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1 June 2013 Lice Outbreak in Buffaloes: Evidence of Anaplasma marginale Transmission by Sucking Lice Haematopinus tuberculatus
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Abstract

Lice infestations are commonly seen in buffaloes, causing damage directly to the animal, i.e., itching, skin lesions, and anemia. In addition, these insects can also be vectors for infectious diseases. The present study describes an outbreak of lice in buffaloes as well as evidence for Haematopinus tuberculatus acting as a vector of anaplasmosis. Lice and blood were collected from 4 young buffaloes (2- to 4-mo-old) and a molecular analysis for the presence of Anaplasma marginale was conducted. DNA of A. marginale was detected in the blood of all 4 animals. Twelve lice were collected and separated in 4 groups, with 3 insects each, to comprise a pool of samples. After DNA extraction and molecular analysis, a positive PCR for A. marginale was found in all pooled samples. These results identify sucking lice as potential vectors of anaplasmosis. However, additional studies are necessary to fully evaluate the vector potential of H. tuberculatus for A. maginale transmission.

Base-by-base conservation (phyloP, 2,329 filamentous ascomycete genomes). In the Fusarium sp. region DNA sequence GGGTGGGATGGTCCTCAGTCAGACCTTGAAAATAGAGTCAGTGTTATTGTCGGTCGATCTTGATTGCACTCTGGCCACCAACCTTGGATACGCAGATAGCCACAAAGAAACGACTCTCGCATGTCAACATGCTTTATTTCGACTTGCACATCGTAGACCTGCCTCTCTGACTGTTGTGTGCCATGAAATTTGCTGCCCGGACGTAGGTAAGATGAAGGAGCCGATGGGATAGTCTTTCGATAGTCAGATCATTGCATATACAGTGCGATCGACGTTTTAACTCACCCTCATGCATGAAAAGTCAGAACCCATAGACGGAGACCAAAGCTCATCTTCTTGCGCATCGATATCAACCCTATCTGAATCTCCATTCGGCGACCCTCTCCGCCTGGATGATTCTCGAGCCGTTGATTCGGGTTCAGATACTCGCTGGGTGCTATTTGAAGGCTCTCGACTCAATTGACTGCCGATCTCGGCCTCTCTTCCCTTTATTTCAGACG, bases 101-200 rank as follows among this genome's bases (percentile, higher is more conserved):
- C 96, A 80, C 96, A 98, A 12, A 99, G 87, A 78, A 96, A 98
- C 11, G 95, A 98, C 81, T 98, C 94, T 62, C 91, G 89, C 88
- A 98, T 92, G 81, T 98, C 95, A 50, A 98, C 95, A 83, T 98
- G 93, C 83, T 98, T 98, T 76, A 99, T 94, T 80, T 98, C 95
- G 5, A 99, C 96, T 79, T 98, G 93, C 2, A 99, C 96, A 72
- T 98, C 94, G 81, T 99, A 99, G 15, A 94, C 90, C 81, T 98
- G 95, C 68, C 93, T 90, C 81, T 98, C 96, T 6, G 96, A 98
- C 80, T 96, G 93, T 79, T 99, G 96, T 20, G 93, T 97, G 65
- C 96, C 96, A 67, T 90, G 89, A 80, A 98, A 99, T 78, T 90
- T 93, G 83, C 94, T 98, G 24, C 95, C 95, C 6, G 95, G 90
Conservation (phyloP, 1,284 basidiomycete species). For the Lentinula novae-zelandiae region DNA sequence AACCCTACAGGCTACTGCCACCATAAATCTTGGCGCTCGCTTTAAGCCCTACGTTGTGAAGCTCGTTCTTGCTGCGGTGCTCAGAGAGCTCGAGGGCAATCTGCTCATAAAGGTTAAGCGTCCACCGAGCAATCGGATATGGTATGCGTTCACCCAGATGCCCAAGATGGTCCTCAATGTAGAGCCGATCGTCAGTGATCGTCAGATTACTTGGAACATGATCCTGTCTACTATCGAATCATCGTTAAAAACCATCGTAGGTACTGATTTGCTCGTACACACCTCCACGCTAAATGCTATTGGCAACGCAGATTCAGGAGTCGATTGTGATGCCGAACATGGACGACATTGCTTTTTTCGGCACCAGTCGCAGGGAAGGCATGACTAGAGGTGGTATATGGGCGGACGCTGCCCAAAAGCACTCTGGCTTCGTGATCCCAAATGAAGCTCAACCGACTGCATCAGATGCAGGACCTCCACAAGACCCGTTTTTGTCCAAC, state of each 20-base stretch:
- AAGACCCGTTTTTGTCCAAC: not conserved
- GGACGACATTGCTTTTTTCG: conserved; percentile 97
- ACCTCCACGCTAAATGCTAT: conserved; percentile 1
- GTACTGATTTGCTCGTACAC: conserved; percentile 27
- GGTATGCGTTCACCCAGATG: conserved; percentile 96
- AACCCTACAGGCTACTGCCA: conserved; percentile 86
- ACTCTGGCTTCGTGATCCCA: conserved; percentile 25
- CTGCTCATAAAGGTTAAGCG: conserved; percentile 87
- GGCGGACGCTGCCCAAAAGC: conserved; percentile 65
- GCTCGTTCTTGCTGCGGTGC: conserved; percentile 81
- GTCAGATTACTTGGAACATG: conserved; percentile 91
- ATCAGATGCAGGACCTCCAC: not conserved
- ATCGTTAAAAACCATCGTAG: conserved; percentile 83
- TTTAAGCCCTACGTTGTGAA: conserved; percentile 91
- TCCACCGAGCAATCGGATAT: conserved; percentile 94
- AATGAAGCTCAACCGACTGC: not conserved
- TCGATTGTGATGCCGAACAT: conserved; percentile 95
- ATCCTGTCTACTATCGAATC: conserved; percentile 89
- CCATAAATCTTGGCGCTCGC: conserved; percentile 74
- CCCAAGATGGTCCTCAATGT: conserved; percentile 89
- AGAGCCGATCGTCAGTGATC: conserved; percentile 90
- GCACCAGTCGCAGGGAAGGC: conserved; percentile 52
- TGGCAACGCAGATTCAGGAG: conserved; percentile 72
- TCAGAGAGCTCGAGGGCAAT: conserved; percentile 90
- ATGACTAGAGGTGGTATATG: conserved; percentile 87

Aleksandro Schafer da Silva, Leandro Sâmia Lopes, Jorge Damian Stumpfs Diaz, Alexandre Alberto Tonin, Lenita Moura Stefani, and Denise Nunes Araújo "Lice Outbreak in Buffaloes: Evidence of Anaplasma marginale Transmission by Sucking Lice Haematopinus tuberculatus," Journal of Parasitology 99(3), (1 June 2013). https://doi.org/10.1645/GE-3260.1
Published: 1 June 2013
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